Following public consultation on the issue, the government has announced its decision on the proposal to extend the requirement for compulsory vaccinations as a condition of deployment to health and wider social care settings.
The government will introduce legislation that will require providers of Care Quality Commission (CQC)-regulated activities to only deploy individuals who have been vaccinated against coronavirus to roles where they interact closely with patients and service users. The requirement will apply equally where a regulated activity is delivered through agency workers, volunteers or trainees, or contracted to another provider. Exemptions will be granted on health grounds but not religious.
The response to the consultation sets out where there are exceptions to the requirement, including CQC-regulated activities in residential settings such as:
This means that the requirement for compulsory vaccination will only apply to the staff providing the CQC registered care service within these settings. Other staff, such as cleaners, housing management and repairs staff, will not be within the scope of the requirement. This decision will be kept under review.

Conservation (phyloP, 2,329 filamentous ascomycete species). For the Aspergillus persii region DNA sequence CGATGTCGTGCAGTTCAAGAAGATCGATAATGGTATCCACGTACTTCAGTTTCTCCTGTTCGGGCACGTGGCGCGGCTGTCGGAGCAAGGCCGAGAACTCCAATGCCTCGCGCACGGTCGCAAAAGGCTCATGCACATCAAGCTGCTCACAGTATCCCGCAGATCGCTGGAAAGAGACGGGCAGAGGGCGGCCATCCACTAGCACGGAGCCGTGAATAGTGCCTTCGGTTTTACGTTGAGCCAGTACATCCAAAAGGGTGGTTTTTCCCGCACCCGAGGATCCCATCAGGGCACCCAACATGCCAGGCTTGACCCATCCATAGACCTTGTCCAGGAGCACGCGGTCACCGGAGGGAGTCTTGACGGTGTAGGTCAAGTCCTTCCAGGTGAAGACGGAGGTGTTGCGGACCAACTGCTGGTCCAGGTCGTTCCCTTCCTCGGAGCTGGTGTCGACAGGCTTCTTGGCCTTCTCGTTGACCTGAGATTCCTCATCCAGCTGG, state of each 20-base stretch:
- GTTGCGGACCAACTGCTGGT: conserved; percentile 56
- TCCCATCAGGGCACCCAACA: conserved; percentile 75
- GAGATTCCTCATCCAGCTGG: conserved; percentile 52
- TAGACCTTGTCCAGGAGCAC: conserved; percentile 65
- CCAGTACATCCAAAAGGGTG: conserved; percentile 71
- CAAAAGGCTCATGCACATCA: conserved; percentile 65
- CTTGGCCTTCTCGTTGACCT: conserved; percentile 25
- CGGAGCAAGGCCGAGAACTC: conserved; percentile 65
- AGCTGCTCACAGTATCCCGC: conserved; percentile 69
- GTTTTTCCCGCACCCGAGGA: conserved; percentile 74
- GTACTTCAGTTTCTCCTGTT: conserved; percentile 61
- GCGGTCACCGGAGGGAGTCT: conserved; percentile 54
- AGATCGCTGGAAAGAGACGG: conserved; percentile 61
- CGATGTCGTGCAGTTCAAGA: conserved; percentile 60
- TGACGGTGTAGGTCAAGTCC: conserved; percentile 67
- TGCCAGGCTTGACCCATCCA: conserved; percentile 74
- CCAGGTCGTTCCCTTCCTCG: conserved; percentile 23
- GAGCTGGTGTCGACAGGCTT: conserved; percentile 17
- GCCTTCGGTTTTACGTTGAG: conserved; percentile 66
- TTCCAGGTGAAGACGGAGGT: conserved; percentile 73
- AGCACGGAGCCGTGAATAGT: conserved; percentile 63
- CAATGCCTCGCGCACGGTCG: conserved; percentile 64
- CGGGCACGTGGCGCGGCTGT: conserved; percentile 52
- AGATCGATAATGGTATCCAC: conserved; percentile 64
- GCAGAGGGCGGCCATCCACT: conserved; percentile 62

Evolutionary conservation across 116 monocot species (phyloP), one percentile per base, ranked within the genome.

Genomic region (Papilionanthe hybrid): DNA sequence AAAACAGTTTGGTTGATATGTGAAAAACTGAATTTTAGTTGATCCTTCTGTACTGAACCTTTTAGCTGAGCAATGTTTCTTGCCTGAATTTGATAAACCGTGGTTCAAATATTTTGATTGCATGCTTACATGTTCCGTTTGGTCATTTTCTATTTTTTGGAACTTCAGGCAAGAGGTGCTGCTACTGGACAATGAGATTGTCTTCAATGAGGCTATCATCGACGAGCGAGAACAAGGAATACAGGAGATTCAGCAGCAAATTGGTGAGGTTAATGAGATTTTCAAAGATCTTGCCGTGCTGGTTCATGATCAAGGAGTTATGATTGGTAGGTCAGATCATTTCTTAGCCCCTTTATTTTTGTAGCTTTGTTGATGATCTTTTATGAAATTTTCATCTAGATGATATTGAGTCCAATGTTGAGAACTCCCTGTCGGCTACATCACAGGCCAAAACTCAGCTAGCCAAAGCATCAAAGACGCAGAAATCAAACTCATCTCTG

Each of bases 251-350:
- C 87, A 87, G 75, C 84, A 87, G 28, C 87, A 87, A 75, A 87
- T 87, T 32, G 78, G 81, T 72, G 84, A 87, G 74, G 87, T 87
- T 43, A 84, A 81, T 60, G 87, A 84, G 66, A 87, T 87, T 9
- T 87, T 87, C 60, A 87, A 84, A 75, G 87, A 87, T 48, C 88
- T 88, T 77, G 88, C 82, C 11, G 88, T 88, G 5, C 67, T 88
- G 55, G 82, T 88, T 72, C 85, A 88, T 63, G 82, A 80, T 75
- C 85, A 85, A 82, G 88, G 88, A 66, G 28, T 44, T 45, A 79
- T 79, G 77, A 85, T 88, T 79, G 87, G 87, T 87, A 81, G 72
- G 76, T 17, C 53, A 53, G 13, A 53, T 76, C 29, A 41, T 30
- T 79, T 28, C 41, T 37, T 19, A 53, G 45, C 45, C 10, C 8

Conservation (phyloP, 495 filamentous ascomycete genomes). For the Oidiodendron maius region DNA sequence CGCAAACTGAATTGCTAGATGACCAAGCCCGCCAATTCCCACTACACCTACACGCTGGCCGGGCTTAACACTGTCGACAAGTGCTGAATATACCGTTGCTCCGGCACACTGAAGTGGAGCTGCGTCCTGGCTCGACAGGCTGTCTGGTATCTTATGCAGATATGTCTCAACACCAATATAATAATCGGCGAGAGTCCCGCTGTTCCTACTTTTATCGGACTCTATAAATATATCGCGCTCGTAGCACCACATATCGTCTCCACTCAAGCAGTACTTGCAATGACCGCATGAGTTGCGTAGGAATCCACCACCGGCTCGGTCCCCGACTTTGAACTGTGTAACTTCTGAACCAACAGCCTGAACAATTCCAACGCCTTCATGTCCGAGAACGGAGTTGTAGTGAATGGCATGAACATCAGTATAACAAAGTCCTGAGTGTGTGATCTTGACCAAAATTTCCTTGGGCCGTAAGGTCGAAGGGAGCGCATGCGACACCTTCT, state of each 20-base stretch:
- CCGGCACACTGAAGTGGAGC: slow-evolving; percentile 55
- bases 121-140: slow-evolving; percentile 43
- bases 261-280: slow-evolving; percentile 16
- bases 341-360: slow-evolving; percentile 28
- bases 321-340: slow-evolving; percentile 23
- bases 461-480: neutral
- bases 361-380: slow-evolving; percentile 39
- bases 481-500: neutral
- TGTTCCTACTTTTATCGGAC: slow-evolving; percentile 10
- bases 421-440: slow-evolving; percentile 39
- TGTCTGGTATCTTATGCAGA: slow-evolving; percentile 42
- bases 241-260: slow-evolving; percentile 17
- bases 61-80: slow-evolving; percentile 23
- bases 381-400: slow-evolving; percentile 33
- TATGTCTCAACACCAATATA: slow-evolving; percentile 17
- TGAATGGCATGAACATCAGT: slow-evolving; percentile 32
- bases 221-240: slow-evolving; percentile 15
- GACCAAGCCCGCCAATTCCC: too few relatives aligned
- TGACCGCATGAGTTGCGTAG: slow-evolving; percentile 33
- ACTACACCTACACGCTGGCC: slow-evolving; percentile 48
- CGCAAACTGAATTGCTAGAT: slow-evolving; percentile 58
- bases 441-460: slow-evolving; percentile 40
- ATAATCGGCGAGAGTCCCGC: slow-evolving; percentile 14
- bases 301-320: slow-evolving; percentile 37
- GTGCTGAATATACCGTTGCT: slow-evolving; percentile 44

The government has said it recognises that there are concerns about the impact of implementing vaccination requirements at a time of significant pressure on services this winter. Therefore the regulations will not come into force until 1 April 2022 in order to provide the health and care sector with enough time to implement the requirement and help minimise risks to workforce capacity over the winter period.
Thank you to all those who submitted feedback to our request for responses to the above consultation. We welcome this decision as it is broadly in line with the position that our members wanted to see. We are urging the government to learn from the experience of the implementation of this policy in the care home sector and recognise that it will exacerbate recruitment difficulties in the care sector. We will continue to monitor the government’s position as the winter progresses and as considerations are made for the 2022/23 winter.